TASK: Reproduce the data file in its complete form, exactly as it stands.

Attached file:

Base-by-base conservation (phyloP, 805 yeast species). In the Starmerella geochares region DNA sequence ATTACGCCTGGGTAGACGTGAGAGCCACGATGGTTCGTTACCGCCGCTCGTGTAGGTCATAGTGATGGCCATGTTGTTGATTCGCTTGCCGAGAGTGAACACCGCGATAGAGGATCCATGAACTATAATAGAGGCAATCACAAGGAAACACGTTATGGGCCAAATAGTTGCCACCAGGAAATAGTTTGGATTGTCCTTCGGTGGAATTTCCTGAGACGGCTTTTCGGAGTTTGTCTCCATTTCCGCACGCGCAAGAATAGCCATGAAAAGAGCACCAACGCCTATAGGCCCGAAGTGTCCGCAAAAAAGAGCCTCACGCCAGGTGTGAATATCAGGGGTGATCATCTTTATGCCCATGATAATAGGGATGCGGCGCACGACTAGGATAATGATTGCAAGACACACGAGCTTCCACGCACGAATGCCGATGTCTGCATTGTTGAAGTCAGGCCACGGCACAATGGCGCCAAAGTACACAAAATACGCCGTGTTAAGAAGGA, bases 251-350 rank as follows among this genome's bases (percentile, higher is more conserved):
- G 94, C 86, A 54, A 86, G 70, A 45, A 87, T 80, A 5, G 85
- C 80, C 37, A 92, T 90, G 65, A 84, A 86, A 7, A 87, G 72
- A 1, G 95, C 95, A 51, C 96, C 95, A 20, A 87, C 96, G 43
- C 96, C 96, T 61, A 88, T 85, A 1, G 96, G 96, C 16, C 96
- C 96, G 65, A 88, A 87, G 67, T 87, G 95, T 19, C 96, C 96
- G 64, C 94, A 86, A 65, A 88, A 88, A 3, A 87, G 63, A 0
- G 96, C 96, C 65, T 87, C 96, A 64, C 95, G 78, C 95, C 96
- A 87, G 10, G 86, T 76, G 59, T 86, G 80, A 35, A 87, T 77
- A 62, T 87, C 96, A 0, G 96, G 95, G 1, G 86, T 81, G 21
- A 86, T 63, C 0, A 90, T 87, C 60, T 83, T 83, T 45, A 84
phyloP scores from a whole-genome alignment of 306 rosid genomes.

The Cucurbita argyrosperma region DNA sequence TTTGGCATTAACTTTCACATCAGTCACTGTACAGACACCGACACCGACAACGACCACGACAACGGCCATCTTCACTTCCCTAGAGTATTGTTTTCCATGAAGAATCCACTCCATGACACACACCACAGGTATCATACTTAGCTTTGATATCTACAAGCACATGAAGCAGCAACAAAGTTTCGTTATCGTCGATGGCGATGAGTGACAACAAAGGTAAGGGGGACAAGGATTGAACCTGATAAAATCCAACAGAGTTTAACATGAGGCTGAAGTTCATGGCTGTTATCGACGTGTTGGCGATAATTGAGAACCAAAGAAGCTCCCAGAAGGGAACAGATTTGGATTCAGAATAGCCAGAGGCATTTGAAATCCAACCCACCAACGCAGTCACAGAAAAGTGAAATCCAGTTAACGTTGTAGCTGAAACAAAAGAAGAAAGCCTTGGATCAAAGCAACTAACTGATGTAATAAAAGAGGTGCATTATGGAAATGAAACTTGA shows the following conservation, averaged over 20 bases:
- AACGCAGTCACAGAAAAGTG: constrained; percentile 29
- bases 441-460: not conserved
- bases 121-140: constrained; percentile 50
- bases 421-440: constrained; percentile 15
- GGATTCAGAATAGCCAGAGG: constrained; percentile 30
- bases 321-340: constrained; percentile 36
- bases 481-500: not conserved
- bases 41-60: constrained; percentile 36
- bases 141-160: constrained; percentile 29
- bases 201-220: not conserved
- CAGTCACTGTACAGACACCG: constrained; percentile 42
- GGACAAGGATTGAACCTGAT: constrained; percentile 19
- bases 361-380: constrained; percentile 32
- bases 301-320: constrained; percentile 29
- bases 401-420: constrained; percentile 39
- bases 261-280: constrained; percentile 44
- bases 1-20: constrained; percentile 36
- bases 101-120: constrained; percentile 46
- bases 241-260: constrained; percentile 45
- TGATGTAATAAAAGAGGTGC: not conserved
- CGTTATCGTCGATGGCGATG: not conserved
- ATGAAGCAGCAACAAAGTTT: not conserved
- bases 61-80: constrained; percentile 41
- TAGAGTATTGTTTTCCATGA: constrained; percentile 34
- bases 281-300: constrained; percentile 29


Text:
Base-by-base conservation (phyloP, 805 yeast species). In the Starmerella geochares region DNA sequence ATTACGCCTGGGTAGACGTGAGAGCCACGATGGTTCGTTACCGCCGCTCGTGTAGGTCATAGTGATGGCCATGTTGTTGATTCGCTTGCCGAGAGTGAACACCGCGATAGAGGATCCATGAACTATAATAGAGGCAATCACAAGGAAACACGTTATGGGCCAAATAGTTGCCACCAGGAAATAGTTTGGATTGTCCTTCGGTGGAATTTCCTGAGACGGCTTTTCGGAGTTTGTCTCCATTTCCGCACGCGCAAGAATAGCCATGAAAAGAGCACCAACGCCTATAGGCCCGAAGTGTCCGCAAAAAAGAGCCTCACGCCAGGTGTGAATATCAGGGGTGATCATCTTTATGCCCATGATAATAGGGATGCGGCGCACGACTAGGATAATGATTGCAAGACACACGAGCTTCCACGCACGAATGCCGATGTCTGCATTGTTGAAGTCAGGCCACGGCACAATGGCGCCAAAGTACACAAAATACGCCGTGTTAAGAAGGA, bases 251-350 rank as follows among this genome's bases (percentile, higher is more conserved):
- G 94, C 86, A 54, A 86, G 70, A 45, A 87, T 80, A 5, G 85
- C 80, C 37, A 92, T 90, G 65, A 84, A 86, A 7, A 87, G 72
- A 1, G 95, C 95, A 51, C 96, C 95, A 20, A 87, C 96, G 43
- C 96, C 96, T 61, A 88, T 85, A 1, G 96, G 96, C 16, C 96
- C 96, G 65, A 88, A 87, G 67, T 87, G 95, T 19, C 96, C 96
- G 64, C 94, A 86, A 65, A 88, A 88, A 3, A 87, G 63, A 0
- G 96, C 96, C 65, T 87, C 96, A 64, C 95, G 78, C 95, C 96
- A 87, G 10, G 86, T 76, G 59, T 86, G 80, A 35, A 87, T 77
- A 62, T 87, C 96, A 0, G 96, G 95, G 1, G 86, T 81, G 21
- A 86, T 63, C 0, A 90, T 87, C 60, T 83, T 83, T 45, A 84
phyloP scores from a whole-genome alignment of 306 rosid genomes.

The Cucurbita argyrosperma region DNA sequence TTTGGCATTAACTTTCACATCAGTCACTGTACAGACACCGACACCGACAACGACCACGACAACGGCCATCTTCACTTCCCTAGAGTATTGTTTTCCATGAAGAATCCACTCCATGACACACACCACAGGTATCATACTTAGCTTTGATATCTACAAGCACATGAAGCAGCAACAAAGTTTCGTTATCGTCGATGGCGATGAGTGACAACAAAGGTAAGGGGGACAAGGATTGAACCTGATAAAATCCAACAGAGTTTAACATGAGGCTGAAGTTCATGGCTGTTATCGACGTGTTGGCGATAATTGAGAACCAAAGAAGCTCCCAGAAGGGAACAGATTTGGATTCAGAATAGCCAGAGGCATTTGAAATCCAACCCACCAACGCAGTCACAGAAAAGTGAAATCCAGTTAACGTTGTAGCTGAAACAAAAGAAGAAAGCCTTGGATCAAAGCAACTAACTGATGTAATAAAAGAGGTGCATTATGGAAATGAAACTTGA shows the following conservation, averaged over 20 bases:
- AACGCAGTCACAGAAAAGTG: constrained; percentile 29
- bases 441-460: not conserved
- bases 121-140: constrained; percentile 50
- bases 421-440: constrained; percentile 15
- GGATTCAGAATAGCCAGAGG: constrained; percentile 30
- bases 321-340: constrained; percentile 36
- bases 481-500: not conserved
- bases 41-60: constrained; percentile 36
- bases 141-160: constrained; percentile 29
- bases 201-220: not conserved
- CAGTCACTGTACAGACACCG: constrained; percentile 42
- GGACAAGGATTGAACCTGAT: constrained; percentile 19
- bases 361-380: constrained; percentile 32
- bases 301-320: constrained; percentile 29
- bases 401-420: constrained; percentile 39
- bases 261-280: constrained; percentile 44
- bases 1-20: constrained; percentile 36
- bases 101-120: constrained; percentile 46
- bases 241-260: constrained; percentile 45
- TGATGTAATAAAAGAGGTGC: not conserved
- CGTTATCGTCGATGGCGATG: not conserved
- ATGAAGCAGCAACAAAGTTT: not conserved
- bases 61-80: constrained; percentile 41
- TAGAGTATTGTTTTCCATGA: constrained; percentile 34
- bases 281-300: constrained; percentile 29